# apt-get update

Typically, Debian systems have a pre-installed SSH client. However, if it’s not present on your system, run the following command:

# apt-get install openssh-client.

As you can see, we already have a recent version of the SSH client on our test system.

openssh client

Step #2: Establish an SSH Connection for File Transfers

Now that you have an SSH server, use the following SSH command syntax to securely connect to a server for transferring files from one directory to another.

# ssh UserName@IPAddressOrHostname

Here, replace UserName with the credentials of a user authorized on the server. Add the server’s IP address (obtained in the previous step) after the @ symbol. Alternatively, you can use the server’s domain name or the hostname instead of the IP address.

The first time you establish a secure connection for an SSH session, the system might ask for a password to authenticate the user. Type yes, followed by pressing Enter to allow password-based authentication.

Next, the remote server will request a password for the username.

Once the remote login is successful, the command prompt will change to username@hostname, indicating that all entered commands are now being executed on the remote server.

Step #3: Configure the Firewall for SSH File Transfer

Debian typically employs UFW (Uncomplicated Firewall), which might restrict SSH connections for copying files from one directory to another. Note that SSH communication primarily uses port 22.

To permit SSH traffic (the sshd service), execute the following command to change the default firewall SSH traffic setting:

# ufw allow SSH

Once the command is executed, you’ll receive a confirmation indicating that the firewall rules have been successfully updated to accommodate SSH traffic.

ufw allow ssh

Step #4: Adjust the Firewall Settings for SSH File Transfers

The specifics of this process can vary, and we advise consulting your device’s manual for the steps of this process.

The general approach involves redirecting incoming requests on port 22 to the internal IP address of the server located behind the firewall.

Alternatively, you may configure your firewall or router to accept SSH traffic on a different port. This requires an additional step of redirecting the incoming traffic to port 22 on your server.

This method is particularly useful when exposing your server to internet traffic. Since many attacks and unauthorized access attempts involve port 22 changing the default port helps you limit access exclusively to users who are aware of the correct port. This simple switch reduces the likelihood of unauthorized connection attempts.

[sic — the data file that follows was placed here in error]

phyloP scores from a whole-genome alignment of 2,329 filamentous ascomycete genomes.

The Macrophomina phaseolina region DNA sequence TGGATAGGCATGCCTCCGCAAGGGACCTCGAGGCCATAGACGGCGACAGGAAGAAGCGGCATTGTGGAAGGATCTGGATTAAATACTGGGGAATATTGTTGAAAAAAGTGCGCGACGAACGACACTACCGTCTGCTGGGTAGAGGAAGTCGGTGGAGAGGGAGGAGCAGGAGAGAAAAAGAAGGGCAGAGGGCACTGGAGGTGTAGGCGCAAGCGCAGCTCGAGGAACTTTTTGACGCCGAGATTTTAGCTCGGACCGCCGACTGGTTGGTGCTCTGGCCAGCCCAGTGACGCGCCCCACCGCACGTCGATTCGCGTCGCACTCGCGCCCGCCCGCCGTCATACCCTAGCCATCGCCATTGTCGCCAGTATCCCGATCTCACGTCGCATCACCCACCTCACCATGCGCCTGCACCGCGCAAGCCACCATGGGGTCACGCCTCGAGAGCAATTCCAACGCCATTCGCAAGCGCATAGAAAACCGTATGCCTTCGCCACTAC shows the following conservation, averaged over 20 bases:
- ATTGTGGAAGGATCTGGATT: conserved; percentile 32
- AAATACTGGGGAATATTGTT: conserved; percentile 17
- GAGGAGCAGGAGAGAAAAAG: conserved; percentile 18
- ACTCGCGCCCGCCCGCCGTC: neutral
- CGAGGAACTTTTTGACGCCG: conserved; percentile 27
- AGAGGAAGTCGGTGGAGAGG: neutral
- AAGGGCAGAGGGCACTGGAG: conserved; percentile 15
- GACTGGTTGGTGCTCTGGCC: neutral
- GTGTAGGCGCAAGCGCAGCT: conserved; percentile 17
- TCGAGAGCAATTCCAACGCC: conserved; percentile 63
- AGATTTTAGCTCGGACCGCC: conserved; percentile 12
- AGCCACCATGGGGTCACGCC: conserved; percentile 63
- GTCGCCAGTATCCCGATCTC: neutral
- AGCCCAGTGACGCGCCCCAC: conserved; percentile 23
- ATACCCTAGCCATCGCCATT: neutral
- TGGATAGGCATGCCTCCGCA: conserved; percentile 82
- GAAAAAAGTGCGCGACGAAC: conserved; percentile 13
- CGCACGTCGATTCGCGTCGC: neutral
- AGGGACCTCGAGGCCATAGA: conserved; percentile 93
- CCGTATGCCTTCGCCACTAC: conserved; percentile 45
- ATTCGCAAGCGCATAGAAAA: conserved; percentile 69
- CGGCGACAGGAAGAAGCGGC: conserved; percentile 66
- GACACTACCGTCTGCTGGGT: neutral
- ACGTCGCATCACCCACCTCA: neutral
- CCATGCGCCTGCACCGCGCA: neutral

Conclusion

Successfully enabling SSH on Debian 9 or 10 is a straightforward process, crucial for securely copying files from one directory to another. The four steps (updating the package manager, installing the SSH server, managing its operation, obtaining your server’s IP address, and optionally installing the SSH client service) lay the foundation for a secure remote connection. Once you have an SSH connection, you can work on the remote system at help in your local terminal and experience enhanced efficiency and security.

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FAQs

Q. What is the first step in enabling SSH on Debian 9 or 10 for file transfer?

The first step is updating the package manager with sudo apt-get update to ensure all software is current for secure file transfer.

Q. How do I install the SSH Server on Debian to transfer files?

Install the SSH Server on Debian by executing sudo apt install openssh-server, essential for copying files between directories securely.

Q. Can I start and stop the SSH Server on Debian, and why would I do it?

Yes, you can start and stop the SSH Server using sudo service ssh start and sudo service ssh stop. This control is useful for managing server availability for secure file transfers.

Q. Why do I need to obtain my server’s IP address in Debian for SSH?

Knowing your server’s IP address is crucial for establishing an SSH connection, enabling you to securely copy files from one directory to another.

Q. Is installing an SSH Client Service necessary on Debian for file transfers?

Installing an SSH Client Service using sudo apt-get install openssh-client is optional but recommended for streamlined file transfers between directories.

Q. Explain the steps to connect to a server using SSH in Debian?

To connect, use the syntax ssh UserName@IPAddressOrHostname. Remember to replace the values with the appropriate credentials. This is necessary for initiating secure file transfers.

Q. Why are firewall and security settings important in SSH file transfers on Debian?

Proper firewall and security settings ensure secure SSH traffic, which is crucial for safely copying files between directories.

Q. How does updating the package manager help with SSH file transfers?

Updating the package manager ensures all components are up-to-date, reducing security risks while transferring files via SSH.

Q. What is the purpose of starting the SSH server in Debian?

Starting the SSH server activates the service, allowing secure and encrypted file transfers between directories on different systems.

Q. What is the significance of the server’s IP address or hostname in SSH file transfers?

The server’s IP address or hostname is used to establish a secure SSH connection, which is essential for accurately targeting the server for file transfers.